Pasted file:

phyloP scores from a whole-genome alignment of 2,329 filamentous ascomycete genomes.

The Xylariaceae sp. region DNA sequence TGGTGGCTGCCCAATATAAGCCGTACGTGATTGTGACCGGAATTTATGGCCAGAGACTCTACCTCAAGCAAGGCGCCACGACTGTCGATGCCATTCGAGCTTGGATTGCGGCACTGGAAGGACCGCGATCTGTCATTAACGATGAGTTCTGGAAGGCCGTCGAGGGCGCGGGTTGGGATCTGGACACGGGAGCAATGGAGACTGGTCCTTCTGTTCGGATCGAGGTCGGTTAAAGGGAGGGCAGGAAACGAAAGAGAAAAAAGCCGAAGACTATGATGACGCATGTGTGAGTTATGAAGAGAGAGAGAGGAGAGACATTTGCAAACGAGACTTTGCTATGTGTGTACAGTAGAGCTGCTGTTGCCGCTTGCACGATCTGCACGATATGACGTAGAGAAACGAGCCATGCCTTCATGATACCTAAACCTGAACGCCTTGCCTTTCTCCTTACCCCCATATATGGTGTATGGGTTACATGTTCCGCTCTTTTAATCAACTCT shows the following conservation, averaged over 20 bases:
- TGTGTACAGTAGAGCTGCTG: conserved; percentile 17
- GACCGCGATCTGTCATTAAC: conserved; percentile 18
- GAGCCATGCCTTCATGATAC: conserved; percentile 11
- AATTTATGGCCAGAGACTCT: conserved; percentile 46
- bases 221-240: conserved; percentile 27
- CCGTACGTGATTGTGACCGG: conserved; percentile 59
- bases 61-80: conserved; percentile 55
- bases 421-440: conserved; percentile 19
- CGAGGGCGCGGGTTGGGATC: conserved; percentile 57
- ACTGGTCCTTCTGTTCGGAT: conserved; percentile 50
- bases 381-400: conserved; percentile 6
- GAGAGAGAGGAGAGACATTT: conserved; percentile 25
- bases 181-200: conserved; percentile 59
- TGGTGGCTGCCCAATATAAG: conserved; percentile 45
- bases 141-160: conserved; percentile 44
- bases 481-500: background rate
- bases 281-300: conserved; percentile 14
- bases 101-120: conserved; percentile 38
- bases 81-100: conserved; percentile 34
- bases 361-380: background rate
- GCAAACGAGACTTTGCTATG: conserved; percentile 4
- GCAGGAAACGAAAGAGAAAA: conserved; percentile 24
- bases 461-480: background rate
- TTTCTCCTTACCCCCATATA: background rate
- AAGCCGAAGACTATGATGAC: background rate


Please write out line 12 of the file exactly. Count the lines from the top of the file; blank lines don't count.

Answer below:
- ACTGGTCCTTCTGTTCGGAT: conserved; percentile 50